In many ways, Jonathan Coulton epitomizes the Internet content revolution. He’s a singer/songwriter who produces his songs independently and makes them available online for free under Creative Commons—meaning that people are free to post, distribute and use his songs however they like, as long as 1.) they don’t profit from it and 2.) they give him credit. This policy, rather than costing him sales as the mainstream music industry seems to think it would, has increased his popularity exponentially through the circulation of fan-made music videos of his songs.
With such an open policy regarding his work, who would try to cheat him? The mainstream music industry. Specifically, the television show Glee. One of Coulton’s songs is a cover of the 1986 Sir Mix-A-Lot hit, “Baby Got Back.” Only it’s more than a cover. Coulton (with full permission and a license from the Harry Fox Agency) wrote his own tune that turns the hard-driving rap into a cheery, mellow folk song. A lot of new creative work went into this version, which sets it apart from the original as distinctly Coulton’s.
So when the popular Fox show about a high school class of misfit singers released their new rendition of “Baby Got Back,” it was glaringly evident where it had come from. They sang Coulton’s tune verbatim, even including the lyric he changed from “Mix-A-Lot” to “Johnny C.” The problem? They didn’t ask “Johnny C” for permission. They didn’t credit him for the new tune. And they sold their version on iTunes.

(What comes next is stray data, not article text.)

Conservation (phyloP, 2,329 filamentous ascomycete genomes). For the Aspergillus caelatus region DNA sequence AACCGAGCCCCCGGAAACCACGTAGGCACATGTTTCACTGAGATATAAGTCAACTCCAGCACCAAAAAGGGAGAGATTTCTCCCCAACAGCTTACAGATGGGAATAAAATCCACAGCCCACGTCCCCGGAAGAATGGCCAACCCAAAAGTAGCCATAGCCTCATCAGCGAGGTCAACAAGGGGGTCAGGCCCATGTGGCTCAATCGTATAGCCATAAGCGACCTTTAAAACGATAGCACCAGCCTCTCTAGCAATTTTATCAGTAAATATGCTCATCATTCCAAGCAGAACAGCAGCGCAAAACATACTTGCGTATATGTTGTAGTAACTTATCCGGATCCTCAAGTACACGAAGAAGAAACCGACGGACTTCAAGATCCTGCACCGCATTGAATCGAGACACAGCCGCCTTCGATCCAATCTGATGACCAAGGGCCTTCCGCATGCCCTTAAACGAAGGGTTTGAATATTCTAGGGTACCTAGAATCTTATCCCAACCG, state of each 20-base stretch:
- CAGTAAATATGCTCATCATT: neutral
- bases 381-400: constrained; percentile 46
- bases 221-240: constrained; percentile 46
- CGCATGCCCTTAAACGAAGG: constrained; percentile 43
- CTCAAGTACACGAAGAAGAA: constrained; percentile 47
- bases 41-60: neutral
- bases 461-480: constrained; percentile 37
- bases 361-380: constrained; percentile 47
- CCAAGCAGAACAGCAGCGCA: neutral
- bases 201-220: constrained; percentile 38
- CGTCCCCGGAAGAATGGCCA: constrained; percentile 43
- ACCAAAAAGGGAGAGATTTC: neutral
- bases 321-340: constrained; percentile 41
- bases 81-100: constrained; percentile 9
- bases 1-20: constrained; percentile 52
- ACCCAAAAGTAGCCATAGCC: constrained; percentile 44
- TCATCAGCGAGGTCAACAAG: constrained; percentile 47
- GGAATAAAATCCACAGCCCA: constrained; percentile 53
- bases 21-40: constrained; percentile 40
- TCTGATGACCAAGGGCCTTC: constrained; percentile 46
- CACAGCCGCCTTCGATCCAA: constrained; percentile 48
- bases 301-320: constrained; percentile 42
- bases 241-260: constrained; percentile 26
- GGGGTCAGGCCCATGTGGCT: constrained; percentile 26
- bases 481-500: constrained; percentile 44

But the Internet is a powerful place. And, for all of its flaws, it takes care of its own. Many prominent Internet content creators, from Wil Wheaton to the artists behind the webcomic “Cyanide and Happiness,” weighed in on the situation, publicly condemning Glee and showing their support for their comrade-in-arms. Other fans analyzed the two songs, creating note-for-note comparisons to show that they really were identical—and to argue that Glee may possibly even have used Coulton’s original instrumental recording in their rendition.
Through all of this, Glee issued no comment. When their legal department finally responded, they informed Mr. Coulton, privately, that since his song is a cover, they were well within their legal rights to take it and profit from it without any permission. They explained this has always been their policy with covered songs on the show, and that, as an Internet content creator, he should be grateful for the mainstream exposure of having his song featured on a major network television show. The only problem being that any “exposure” was negated by the fact that they didn’t credit him for the song. And though a simple credit or request for permission would have cost them nothing, they continued to refuse to do either, since legally they didn’t have to.
Left with no legal recourse, it appeared as though Coulton was beaten. But as a content creator, he had one more trick up his sleeve. Riding the wave of buzz created by the debacle, he released a new song: a cover of their cover (i.e. a song identical to his original version). Releasing it under the same Harry Fox license as his original, and promising to donate all profits for the first couple of months to charities (one of them, appropriately, the “VH1 Save the Music Foundation”), he sold it on iTunes, Amazon and other online music stores. The result? “Jonathan Coulton’s Baby Got Back, in the Style of Glee” has outsold all of the songs released by Glee this season. The Internet takes care of its own.